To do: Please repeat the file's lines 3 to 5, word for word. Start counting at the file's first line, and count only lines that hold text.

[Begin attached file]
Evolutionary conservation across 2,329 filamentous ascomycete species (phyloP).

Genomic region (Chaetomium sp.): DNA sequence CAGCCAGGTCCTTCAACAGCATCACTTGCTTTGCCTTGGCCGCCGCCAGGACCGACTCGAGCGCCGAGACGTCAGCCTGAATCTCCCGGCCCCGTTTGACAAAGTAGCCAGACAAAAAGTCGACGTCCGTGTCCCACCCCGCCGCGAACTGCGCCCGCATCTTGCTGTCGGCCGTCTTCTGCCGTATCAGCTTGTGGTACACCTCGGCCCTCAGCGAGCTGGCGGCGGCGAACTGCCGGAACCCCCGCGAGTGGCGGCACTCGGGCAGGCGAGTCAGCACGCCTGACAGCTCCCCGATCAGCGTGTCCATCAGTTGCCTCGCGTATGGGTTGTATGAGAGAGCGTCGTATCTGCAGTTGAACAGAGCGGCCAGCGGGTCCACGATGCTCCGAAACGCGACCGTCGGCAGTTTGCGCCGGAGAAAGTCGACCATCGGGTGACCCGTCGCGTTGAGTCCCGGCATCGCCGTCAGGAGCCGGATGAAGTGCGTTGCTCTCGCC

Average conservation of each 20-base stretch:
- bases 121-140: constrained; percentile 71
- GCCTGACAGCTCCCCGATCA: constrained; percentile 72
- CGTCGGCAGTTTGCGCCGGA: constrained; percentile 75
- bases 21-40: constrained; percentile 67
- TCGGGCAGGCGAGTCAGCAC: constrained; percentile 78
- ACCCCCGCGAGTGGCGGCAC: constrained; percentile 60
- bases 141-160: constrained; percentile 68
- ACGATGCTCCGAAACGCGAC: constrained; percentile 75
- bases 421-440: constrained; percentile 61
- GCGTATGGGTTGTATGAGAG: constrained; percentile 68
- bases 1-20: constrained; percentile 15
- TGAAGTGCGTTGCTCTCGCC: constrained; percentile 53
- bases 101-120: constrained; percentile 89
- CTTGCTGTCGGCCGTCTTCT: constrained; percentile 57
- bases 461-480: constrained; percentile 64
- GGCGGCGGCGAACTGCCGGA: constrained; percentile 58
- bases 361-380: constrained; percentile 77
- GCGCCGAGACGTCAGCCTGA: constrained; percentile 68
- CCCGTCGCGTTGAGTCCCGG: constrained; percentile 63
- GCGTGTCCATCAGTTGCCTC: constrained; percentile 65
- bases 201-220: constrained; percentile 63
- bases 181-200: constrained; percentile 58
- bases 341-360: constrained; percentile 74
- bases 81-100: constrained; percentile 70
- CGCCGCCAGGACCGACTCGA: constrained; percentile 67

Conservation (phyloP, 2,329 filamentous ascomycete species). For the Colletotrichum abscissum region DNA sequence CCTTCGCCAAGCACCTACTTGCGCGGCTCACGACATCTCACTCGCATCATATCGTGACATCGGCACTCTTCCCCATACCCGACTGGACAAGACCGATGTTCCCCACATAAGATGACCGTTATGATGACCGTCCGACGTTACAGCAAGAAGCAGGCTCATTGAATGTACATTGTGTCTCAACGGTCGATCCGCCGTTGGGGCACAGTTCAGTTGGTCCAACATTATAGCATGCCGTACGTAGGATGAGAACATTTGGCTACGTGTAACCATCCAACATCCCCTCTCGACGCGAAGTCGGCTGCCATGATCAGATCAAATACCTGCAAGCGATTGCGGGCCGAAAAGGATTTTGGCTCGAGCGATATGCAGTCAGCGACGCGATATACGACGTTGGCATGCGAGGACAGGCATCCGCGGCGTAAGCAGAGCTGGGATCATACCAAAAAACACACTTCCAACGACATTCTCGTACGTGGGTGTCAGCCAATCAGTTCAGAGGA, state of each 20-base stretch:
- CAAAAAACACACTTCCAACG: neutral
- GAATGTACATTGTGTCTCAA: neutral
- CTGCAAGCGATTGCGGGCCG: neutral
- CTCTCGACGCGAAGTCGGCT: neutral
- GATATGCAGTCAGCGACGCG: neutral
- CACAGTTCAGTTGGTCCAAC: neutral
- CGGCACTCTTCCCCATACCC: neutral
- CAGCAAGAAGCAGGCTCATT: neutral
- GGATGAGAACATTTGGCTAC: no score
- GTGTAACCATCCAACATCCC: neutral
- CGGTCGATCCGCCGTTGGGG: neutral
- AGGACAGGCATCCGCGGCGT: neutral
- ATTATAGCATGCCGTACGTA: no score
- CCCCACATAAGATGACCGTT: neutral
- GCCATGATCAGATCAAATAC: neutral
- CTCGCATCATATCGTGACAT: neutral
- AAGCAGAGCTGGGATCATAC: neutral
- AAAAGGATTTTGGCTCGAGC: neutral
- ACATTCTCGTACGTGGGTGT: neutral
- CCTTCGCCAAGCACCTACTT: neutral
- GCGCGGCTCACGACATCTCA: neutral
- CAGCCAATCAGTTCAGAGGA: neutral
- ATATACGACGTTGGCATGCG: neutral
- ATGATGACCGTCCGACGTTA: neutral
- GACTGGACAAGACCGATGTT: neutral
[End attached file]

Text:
Average conservation of each 20-base stretch:
- bases 121-140: constrained; percentile 71
- GCCTGACAGCTCCCCGATCA: constrained; percentile 72